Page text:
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People develop addictions to all sorts of things (alcohol, drugs, smoking, food, sex, gambling, shopping) and often these addictions are temporary fixes that result in long-term consequences. Addictions provide comfort and distraction from feelings of shame, guilt, depression, anxiety, frustration, hopelessness, etc. When you recognize the price you pay for short-term relief and how difficult it is to resolve the addiction on your own it's time to get help. You may be struggling with deciding if there even is a problem, feel conflicted about whether you want to change, be ready to take steps to change, or just want to maintain sobriety or an addiction-free life. No matter where you are regarding this issue, there is hope for improvement.

There are many theories of addiction and how to overcome them. One thing we know from clinical research is that different approaches work for different people, and despite what you may have heard, there is no "best" treatment. Some people swear by the 12-step model of Alcoholics Anonymous and similar groups. But many people have not found this approach helpful. I often tell people that to overcome an addiction, you must be willing to face the agony that arises when you stop giving into it. If you are not willing to open to the pain, there is no hope for recovery. Many professionals consider addictions to be attachment disorders (problems in connecting with others in ways that bring comfort). One reason that groups (AA, Rational Recovery, Lifering, and others) exist is that we must eventually accept that we need others if we are to live, even if we had given up hope on people long ago. Therapy can help you bear the pain and fear, and provide the support you need.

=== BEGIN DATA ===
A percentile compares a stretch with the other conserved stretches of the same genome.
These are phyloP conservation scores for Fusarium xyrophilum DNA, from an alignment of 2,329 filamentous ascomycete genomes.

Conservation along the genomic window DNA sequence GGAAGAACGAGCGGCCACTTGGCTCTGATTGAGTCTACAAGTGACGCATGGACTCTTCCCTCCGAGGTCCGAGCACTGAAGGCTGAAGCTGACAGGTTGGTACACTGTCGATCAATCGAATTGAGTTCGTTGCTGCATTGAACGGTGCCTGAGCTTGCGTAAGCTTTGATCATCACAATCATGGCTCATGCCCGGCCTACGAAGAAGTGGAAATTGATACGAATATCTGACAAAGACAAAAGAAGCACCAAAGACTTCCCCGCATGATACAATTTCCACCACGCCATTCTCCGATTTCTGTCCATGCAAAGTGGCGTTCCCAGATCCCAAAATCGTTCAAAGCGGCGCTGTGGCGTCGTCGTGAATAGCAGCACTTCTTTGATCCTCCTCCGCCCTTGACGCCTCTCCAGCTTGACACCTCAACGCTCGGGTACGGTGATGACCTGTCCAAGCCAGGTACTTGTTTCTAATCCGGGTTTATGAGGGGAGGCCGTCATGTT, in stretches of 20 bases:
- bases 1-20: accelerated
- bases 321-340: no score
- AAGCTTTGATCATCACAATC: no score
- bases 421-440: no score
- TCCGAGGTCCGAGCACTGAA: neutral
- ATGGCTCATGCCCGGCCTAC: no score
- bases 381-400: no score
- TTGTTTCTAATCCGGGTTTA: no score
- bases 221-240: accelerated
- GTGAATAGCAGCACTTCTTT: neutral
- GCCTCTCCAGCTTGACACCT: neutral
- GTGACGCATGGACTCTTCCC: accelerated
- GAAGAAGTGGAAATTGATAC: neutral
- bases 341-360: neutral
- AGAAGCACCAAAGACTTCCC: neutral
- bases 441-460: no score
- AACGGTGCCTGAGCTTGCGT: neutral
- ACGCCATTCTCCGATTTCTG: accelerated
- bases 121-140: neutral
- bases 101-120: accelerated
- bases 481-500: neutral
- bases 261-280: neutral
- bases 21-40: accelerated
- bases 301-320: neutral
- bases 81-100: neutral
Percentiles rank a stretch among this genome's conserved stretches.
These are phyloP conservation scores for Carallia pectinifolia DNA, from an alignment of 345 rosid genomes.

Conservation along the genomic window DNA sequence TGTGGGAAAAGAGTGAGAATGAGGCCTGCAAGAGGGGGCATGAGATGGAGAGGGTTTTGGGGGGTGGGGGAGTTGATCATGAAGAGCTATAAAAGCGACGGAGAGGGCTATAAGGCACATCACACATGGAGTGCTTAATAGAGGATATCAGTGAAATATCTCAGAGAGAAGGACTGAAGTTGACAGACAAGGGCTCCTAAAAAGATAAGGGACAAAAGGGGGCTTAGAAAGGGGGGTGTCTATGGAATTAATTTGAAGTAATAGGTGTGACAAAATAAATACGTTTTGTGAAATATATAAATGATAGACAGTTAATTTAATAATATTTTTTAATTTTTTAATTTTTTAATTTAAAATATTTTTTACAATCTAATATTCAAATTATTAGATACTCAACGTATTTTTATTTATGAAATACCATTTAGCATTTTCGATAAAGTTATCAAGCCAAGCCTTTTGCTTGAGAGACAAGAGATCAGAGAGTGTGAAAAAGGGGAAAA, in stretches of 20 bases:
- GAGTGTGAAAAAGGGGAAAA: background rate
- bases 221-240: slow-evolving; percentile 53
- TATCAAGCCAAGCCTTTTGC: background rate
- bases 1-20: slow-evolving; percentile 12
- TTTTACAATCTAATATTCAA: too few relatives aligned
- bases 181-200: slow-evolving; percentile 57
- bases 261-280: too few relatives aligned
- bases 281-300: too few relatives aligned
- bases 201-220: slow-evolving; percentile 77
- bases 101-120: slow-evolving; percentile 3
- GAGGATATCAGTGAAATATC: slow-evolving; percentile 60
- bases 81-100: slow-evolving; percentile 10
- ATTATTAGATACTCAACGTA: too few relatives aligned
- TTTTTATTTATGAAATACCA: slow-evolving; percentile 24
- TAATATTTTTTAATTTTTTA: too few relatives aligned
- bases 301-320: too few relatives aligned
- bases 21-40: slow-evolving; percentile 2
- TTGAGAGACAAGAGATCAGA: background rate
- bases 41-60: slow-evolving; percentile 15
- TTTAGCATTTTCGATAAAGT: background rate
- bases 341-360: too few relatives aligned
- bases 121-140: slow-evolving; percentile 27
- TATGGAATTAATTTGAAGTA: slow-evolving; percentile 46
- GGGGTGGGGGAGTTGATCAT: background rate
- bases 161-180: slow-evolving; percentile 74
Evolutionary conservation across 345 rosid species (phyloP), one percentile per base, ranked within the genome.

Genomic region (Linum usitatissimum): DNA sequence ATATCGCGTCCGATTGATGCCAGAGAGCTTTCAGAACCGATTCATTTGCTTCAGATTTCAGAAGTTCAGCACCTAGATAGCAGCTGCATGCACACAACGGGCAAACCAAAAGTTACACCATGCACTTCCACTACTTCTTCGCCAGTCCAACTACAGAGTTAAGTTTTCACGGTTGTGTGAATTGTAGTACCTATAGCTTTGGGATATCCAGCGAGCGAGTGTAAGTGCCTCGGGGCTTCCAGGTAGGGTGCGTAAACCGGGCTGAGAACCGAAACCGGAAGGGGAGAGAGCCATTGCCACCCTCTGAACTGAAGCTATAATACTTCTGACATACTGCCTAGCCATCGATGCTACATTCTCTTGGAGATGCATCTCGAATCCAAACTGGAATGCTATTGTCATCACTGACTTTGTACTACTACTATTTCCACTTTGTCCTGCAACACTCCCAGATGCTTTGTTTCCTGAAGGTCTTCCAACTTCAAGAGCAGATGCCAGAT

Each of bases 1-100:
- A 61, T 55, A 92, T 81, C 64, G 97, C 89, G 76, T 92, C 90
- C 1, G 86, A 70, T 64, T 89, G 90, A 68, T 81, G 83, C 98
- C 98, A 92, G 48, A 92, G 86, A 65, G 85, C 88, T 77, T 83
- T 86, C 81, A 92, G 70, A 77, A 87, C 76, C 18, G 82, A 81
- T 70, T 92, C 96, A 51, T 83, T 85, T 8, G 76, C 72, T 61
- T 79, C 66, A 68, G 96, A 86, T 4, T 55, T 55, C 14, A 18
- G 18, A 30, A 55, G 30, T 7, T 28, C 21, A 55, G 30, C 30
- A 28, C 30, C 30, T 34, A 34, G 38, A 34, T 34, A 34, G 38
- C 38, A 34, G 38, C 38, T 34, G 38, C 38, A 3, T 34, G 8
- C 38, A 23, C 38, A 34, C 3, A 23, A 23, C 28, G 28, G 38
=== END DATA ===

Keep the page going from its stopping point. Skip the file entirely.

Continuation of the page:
Irina Banfi-Mare, Psy.D.
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Jason Seidel, Psy.D.
The Colorado Center
for Clinical Excellence